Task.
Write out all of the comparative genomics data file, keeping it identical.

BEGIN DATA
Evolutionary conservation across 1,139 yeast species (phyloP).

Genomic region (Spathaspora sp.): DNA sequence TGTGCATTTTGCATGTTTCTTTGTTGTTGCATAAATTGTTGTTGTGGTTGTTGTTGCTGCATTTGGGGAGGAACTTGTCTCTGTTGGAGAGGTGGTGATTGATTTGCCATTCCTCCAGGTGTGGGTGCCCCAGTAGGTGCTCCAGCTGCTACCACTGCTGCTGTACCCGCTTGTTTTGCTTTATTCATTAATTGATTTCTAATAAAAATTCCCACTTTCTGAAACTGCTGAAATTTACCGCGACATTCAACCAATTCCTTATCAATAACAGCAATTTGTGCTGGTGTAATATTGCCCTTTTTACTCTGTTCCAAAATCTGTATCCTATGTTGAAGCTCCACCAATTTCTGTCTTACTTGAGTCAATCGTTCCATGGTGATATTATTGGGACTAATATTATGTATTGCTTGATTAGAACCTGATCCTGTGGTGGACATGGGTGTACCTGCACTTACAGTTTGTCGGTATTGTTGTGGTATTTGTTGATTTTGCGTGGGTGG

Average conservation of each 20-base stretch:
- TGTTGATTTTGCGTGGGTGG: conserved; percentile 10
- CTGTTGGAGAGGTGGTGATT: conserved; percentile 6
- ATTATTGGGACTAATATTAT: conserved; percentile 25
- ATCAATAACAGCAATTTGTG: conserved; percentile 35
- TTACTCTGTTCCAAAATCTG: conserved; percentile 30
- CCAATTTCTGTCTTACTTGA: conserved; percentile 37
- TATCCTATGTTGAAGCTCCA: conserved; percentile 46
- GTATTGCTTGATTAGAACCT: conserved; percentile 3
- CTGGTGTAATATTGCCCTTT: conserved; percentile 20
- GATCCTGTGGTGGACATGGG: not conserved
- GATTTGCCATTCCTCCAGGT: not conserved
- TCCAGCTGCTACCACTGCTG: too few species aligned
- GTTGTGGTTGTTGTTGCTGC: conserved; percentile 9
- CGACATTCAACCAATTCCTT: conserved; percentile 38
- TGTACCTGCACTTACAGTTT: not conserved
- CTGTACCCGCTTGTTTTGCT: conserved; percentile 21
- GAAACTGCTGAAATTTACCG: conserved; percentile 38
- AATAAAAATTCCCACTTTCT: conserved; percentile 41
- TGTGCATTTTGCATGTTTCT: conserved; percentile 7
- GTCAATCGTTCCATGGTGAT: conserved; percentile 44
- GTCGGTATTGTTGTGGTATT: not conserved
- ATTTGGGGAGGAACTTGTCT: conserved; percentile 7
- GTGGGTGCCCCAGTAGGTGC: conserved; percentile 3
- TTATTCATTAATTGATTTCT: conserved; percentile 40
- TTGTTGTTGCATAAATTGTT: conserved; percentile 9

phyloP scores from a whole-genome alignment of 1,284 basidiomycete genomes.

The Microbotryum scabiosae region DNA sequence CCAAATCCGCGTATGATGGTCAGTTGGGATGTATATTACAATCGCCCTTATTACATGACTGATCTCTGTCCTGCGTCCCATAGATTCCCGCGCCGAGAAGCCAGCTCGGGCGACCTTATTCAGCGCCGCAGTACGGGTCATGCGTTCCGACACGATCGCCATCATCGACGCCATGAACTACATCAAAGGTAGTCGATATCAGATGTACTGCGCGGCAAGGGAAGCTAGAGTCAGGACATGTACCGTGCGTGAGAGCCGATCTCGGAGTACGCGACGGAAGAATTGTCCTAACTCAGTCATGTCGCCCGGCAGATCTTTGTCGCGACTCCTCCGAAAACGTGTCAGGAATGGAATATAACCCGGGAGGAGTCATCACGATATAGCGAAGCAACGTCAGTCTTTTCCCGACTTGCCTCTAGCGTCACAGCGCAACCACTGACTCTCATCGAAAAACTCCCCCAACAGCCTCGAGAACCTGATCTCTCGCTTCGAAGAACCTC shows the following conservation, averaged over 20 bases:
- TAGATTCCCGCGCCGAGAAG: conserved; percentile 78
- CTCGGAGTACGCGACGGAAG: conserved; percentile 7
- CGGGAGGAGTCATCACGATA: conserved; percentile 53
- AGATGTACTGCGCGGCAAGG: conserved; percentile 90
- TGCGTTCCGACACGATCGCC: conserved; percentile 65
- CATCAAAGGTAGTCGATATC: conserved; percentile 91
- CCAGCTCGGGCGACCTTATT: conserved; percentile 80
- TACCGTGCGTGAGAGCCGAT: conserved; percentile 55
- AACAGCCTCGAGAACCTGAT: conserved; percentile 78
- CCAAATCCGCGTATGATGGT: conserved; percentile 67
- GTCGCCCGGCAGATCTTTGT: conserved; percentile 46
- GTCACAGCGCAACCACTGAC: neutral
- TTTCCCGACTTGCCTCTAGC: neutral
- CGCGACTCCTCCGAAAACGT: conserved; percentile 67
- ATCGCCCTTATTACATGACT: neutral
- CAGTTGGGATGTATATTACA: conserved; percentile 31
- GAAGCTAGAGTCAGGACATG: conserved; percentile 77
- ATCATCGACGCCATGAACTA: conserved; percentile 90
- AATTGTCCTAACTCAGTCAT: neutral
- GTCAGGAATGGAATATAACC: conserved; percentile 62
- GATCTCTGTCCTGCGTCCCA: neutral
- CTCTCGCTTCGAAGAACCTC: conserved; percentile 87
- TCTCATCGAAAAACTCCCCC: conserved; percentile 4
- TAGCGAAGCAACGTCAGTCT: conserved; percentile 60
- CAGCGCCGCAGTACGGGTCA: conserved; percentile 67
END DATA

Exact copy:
Evolutionary conservation across 1,139 yeast species (phyloP).

Genomic region (Spathaspora sp.): DNA sequence TGTGCATTTTGCATGTTTCTTTGTTGTTGCATAAATTGTTGTTGTGGTTGTTGTTGCTGCATTTGGGGAGGAACTTGTCTCTGTTGGAGAGGTGGTGATTGATTTGCCATTCCTCCAGGTGTGGGTGCCCCAGTAGGTGCTCCAGCTGCTACCACTGCTGCTGTACCCGCTTGTTTTGCTTTATTCATTAATTGATTTCTAATAAAAATTCCCACTTTCTGAAACTGCTGAAATTTACCGCGACATTCAACCAATTCCTTATCAATAACAGCAATTTGTGCTGGTGTAATATTGCCCTTTTTACTCTGTTCCAAAATCTGTATCCTATGTTGAAGCTCCACCAATTTCTGTCTTACTTGAGTCAATCGTTCCATGGTGATATTATTGGGACTAATATTATGTATTGCTTGATTAGAACCTGATCCTGTGGTGGACATGGGTGTACCTGCACTTACAGTTTGTCGGTATTGTTGTGGTATTTGTTGATTTTGCGTGGGTGG

Average conservation of each 20-base stretch:
- TGTTGATTTTGCGTGGGTGG: conserved; percentile 10
- CTGTTGGAGAGGTGGTGATT: conserved; percentile 6
- ATTATTGGGACTAATATTAT: conserved; percentile 25
- ATCAATAACAGCAATTTGTG: conserved; percentile 35
- TTACTCTGTTCCAAAATCTG: conserved; percentile 30
- CCAATTTCTGTCTTACTTGA: conserved; percentile 37
- TATCCTATGTTGAAGCTCCA: conserved; percentile 46
- GTATTGCTTGATTAGAACCT: conserved; percentile 3
- CTGGTGTAATATTGCCCTTT: conserved; percentile 20
- GATCCTGTGGTGGACATGGG: not conserved
- GATTTGCCATTCCTCCAGGT: not conserved
- TCCAGCTGCTACCACTGCTG: too few species aligned
- GTTGTGGTTGTTGTTGCTGC: conserved; percentile 9
- CGACATTCAACCAATTCCTT: conserved; percentile 38
- TGTACCTGCACTTACAGTTT: not conserved
- CTGTACCCGCTTGTTTTGCT: conserved; percentile 21
- GAAACTGCTGAAATTTACCG: conserved; percentile 38
- AATAAAAATTCCCACTTTCT: conserved; percentile 41
- TGTGCATTTTGCATGTTTCT: conserved; percentile 7
- GTCAATCGTTCCATGGTGAT: conserved; percentile 44
- GTCGGTATTGTTGTGGTATT: not conserved
- ATTTGGGGAGGAACTTGTCT: conserved; percentile 7
- GTGGGTGCCCCAGTAGGTGC: conserved; percentile 3
- TTATTCATTAATTGATTTCT: conserved; percentile 40
- TTGTTGTTGCATAAATTGTT: conserved; percentile 9

phyloP scores from a whole-genome alignment of 1,284 basidiomycete genomes.

The Microbotryum scabiosae region DNA sequence CCAAATCCGCGTATGATGGTCAGTTGGGATGTATATTACAATCGCCCTTATTACATGACTGATCTCTGTCCTGCGTCCCATAGATTCCCGCGCCGAGAAGCCAGCTCGGGCGACCTTATTCAGCGCCGCAGTACGGGTCATGCGTTCCGACACGATCGCCATCATCGACGCCATGAACTACATCAAAGGTAGTCGATATCAGATGTACTGCGCGGCAAGGGAAGCTAGAGTCAGGACATGTACCGTGCGTGAGAGCCGATCTCGGAGTACGCGACGGAAGAATTGTCCTAACTCAGTCATGTCGCCCGGCAGATCTTTGTCGCGACTCCTCCGAAAACGTGTCAGGAATGGAATATAACCCGGGAGGAGTCATCACGATATAGCGAAGCAACGTCAGTCTTTTCCCGACTTGCCTCTAGCGTCACAGCGCAACCACTGACTCTCATCGAAAAACTCCCCCAACAGCCTCGAGAACCTGATCTCTCGCTTCGAAGAACCTC shows the following conservation, averaged over 20 bases:
- TAGATTCCCGCGCCGAGAAG: conserved; percentile 78
- CTCGGAGTACGCGACGGAAG: conserved; percentile 7
- CGGGAGGAGTCATCACGATA: conserved; percentile 53
- AGATGTACTGCGCGGCAAGG: conserved; percentile 90
- TGCGTTCCGACACGATCGCC: conserved; percentile 65
- CATCAAAGGTAGTCGATATC: conserved; percentile 91
- CCAGCTCGGGCGACCTTATT: conserved; percentile 80
- TACCGTGCGTGAGAGCCGAT: conserved; percentile 55
- AACAGCCTCGAGAACCTGAT: conserved; percentile 78
- CCAAATCCGCGTATGATGGT: conserved; percentile 67
- GTCGCCCGGCAGATCTTTGT: conserved; percentile 46
- GTCACAGCGCAACCACTGAC: neutral
- TTTCCCGACTTGCCTCTAGC: neutral
- CGCGACTCCTCCGAAAACGT: conserved; percentile 67
- ATCGCCCTTATTACATGACT: neutral
- CAGTTGGGATGTATATTACA: conserved; percentile 31
- GAAGCTAGAGTCAGGACATG: conserved; percentile 77
- ATCATCGACGCCATGAACTA: conserved; percentile 90
- AATTGTCCTAACTCAGTCAT: neutral
- GTCAGGAATGGAATATAACC: conserved; percentile 62
- GATCTCTGTCCTGCGTCCCA: neutral
- CTCTCGCTTCGAAGAACCTC: conserved; percentile 87
- TCTCATCGAAAAACTCCCCC: conserved; percentile 4
- TAGCGAAGCAACGTCAGTCT: conserved; percentile 60
- CAGCGCCGCAGTACGGGTCA: conserved; percentile 67